The patient was diagnosed as having HSP. Intravenous methylprednisolone, 1000 mg/d, was administered for five days, followed by prednisone, a dose of 1 mg/Kg weight/day; resulting in gradual recovery of the pulmonary symptoms, and skin alterations. The control HRCT turned out to be normal.
HSP is a systemic necrotizing vasculitis that affects small vessels, characterized by vessels deposition of IgA-containing immune complexes. It is more common in children (50% of patients usually are less than 5 years old), than adults [1,2].
In both groups, clinical manifestations are similar, although adults with HSP are more likely than children to develop significant renal involvement, including end-stage renal disease .
The most frequent clinical manifestations in adults are purpura, arthritis, abdominal pain, gastrointestinal bleeding and renal disease. Purpura is present in 100% of cases, followed by arthritis which appears in 82%, abdominal pain in 63%, gastrointestinal bleeding in 33% and finally, glomerulonephritis in 40% of cases. There are other clinical manifestations that show up less often such as skin, musculoskeletal, neurologic, pulmonary, cardiac (carditis) and ocular (anterior uveitis, episcleritis) manifestations .
Pulmonary involvement in the HSP is extremely rare (2.4-5%) and includes mainly hemorrhage and/or interstitial disease .
DAH predominantly affects older male children and adults with HSP. The occurrence of DAH in HSP is rare and the reported prevalence ranged from 0.8% to 5%. DAH occurred variably after the diagnosis of HSP, ranging from 2 days to 18 years . There are few cases described in which the HSP appears with pulmonary symptoms [2,8-14]. Hemoptysis (75%), drop in hemoglobin (74%), and chest infiltrates (94%) were the most common clinical findings in DAH cases . Pleural effusions were also observed in 16.7% of patients with pulmonary hemorrhage, as happened in our patient.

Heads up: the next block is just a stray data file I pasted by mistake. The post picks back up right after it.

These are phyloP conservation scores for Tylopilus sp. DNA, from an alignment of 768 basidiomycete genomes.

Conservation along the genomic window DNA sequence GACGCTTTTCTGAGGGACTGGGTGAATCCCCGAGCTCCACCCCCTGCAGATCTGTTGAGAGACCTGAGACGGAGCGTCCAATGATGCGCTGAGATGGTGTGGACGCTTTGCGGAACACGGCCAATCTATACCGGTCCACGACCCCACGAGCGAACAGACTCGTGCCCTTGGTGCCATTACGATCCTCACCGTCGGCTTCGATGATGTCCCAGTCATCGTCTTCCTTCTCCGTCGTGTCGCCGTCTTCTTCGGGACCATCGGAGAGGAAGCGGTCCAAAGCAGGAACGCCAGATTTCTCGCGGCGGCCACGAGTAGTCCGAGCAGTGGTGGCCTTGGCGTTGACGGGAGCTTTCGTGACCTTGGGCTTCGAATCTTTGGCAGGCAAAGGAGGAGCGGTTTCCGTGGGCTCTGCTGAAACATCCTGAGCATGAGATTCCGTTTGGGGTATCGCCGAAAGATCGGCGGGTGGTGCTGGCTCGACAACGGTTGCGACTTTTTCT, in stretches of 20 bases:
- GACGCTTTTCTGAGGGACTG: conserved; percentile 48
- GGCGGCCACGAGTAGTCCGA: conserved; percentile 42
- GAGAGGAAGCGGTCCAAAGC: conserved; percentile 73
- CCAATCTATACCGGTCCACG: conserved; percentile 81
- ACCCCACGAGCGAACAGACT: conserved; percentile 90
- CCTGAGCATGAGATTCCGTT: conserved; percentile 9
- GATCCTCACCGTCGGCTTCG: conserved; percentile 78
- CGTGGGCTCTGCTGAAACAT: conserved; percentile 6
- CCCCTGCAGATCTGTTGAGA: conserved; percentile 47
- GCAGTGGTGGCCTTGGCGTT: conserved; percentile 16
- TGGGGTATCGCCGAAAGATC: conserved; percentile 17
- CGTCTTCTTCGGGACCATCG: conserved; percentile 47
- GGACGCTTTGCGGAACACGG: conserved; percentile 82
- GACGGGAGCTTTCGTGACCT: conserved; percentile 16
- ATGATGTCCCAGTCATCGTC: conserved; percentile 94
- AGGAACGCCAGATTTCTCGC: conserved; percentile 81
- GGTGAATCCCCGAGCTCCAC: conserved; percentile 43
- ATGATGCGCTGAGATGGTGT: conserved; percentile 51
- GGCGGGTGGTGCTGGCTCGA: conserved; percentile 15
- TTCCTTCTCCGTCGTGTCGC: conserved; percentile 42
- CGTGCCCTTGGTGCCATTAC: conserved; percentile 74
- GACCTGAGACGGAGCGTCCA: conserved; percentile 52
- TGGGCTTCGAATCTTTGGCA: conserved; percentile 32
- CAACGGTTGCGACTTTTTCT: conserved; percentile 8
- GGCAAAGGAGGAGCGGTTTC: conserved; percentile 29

In X-rays bilateral infiltrates or pulmonary opacities usually appear, and these findings are confirmed with the computed axial tomography scan.
In this setting, the findings of IgA deposits in skin biopsy, together with the absence of other clinical, serologic or histologic features of other more common potencial causes, (drugs, ANCA-vasculitis, lupus) secured the diagnosis of Henoch-Schönlein purpura in a patient with DAH.
DAH was frequently severe and 50% of the patients required mechanical ventilation. DAH has been traditionally associated with a high mortality rate (27.6%) and morbidity . Usually treatment of patients with diffuse alveolar hemorrhage includes high steroids regimen and immunosuppressives drugs. Cyclophosphamide and pulse methylprednisolone for DAH was associated with better outcomes, particularly in patients who were already receiving steroids at the time of DAH. Systemic recurrences (27.7%) and recurrences of DAH (8.3%) were frequent .
Our patient had a clinical and radiological recurrery with the use of methylprednisolone bolus followed by a dose of 1 mg/kg/day prednisone, with no need to use azathioprine or cyclophosphamide.
HSP should be part of the differential diagnosis of DAH in adults. Early diagnosis and treatment can be vital for better patient prognosis.
Current protocols use pulse methylprednisolone and cyclophosphamide.